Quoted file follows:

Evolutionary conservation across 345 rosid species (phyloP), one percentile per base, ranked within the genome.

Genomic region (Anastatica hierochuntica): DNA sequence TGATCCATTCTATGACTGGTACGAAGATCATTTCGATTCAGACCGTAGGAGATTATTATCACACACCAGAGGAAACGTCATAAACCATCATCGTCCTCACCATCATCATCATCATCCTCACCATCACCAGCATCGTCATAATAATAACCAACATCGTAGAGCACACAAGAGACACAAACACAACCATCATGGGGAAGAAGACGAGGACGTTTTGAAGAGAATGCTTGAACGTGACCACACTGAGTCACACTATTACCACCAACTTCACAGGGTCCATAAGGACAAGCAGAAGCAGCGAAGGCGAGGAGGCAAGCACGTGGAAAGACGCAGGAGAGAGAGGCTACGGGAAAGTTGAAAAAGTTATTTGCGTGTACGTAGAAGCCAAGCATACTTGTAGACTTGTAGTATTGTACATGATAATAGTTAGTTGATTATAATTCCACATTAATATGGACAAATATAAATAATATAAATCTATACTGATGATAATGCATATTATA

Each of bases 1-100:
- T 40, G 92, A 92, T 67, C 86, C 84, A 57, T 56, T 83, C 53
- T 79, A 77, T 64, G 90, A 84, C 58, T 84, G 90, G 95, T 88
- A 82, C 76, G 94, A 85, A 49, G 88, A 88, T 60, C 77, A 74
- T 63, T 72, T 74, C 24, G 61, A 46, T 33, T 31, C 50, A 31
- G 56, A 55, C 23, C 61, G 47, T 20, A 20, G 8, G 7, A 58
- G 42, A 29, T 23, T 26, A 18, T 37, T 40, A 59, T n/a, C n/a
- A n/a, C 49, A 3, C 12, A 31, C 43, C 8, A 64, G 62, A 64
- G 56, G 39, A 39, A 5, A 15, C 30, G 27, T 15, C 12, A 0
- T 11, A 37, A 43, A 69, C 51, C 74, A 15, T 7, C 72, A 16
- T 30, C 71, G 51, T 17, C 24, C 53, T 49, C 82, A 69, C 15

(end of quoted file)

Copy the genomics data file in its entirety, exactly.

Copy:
Evolutionary conservation across 345 rosid species (phyloP), one percentile per base, ranked within the genome.

Genomic region (Anastatica hierochuntica): DNA sequence TGATCCATTCTATGACTGGTACGAAGATCATTTCGATTCAGACCGTAGGAGATTATTATCACACACCAGAGGAAACGTCATAAACCATCATCGTCCTCACCATCATCATCATCATCCTCACCATCACCAGCATCGTCATAATAATAACCAACATCGTAGAGCACACAAGAGACACAAACACAACCATCATGGGGAAGAAGACGAGGACGTTTTGAAGAGAATGCTTGAACGTGACCACACTGAGTCACACTATTACCACCAACTTCACAGGGTCCATAAGGACAAGCAGAAGCAGCGAAGGCGAGGAGGCAAGCACGTGGAAAGACGCAGGAGAGAGAGGCTACGGGAAAGTTGAAAAAGTTATTTGCGTGTACGTAGAAGCCAAGCATACTTGTAGACTTGTAGTATTGTACATGATAATAGTTAGTTGATTATAATTCCACATTAATATGGACAAATATAAATAATATAAATCTATACTGATGATAATGCATATTATA

Each of bases 1-100:
- T 40, G 92, A 92, T 67, C 86, C 84, A 57, T 56, T 83, C 53
- T 79, A 77, T 64, G 90, A 84, C 58, T 84, G 90, G 95, T 88
- A 82, C 76, G 94, A 85, A 49, G 88, A 88, T 60, C 77, A 74
- T 63, T 72, T 74, C 24, G 61, A 46, T 33, T 31, C 50, A 31
- G 56, A 55, C 23, C 61, G 47, T 20, A 20, G 8, G 7, A 58
- G 42, A 29, T 23, T 26, A 18, T 37, T 40, A 59, T n/a, C n/a
- A n/a, C 49, A 3, C 12, A 31, C 43, C 8, A 64, G 62, A 64
- G 56, G 39, A 39, A 5, A 15, C 30, G 27, T 15, C 12, A 0
- T 11, A 37, A 43, A 69, C 51, C 74, A 15, T 7, C 72, A 16
- T 30, C 71, G 51, T 17, C 24, C 53, T 49, C 82, A 69, C 15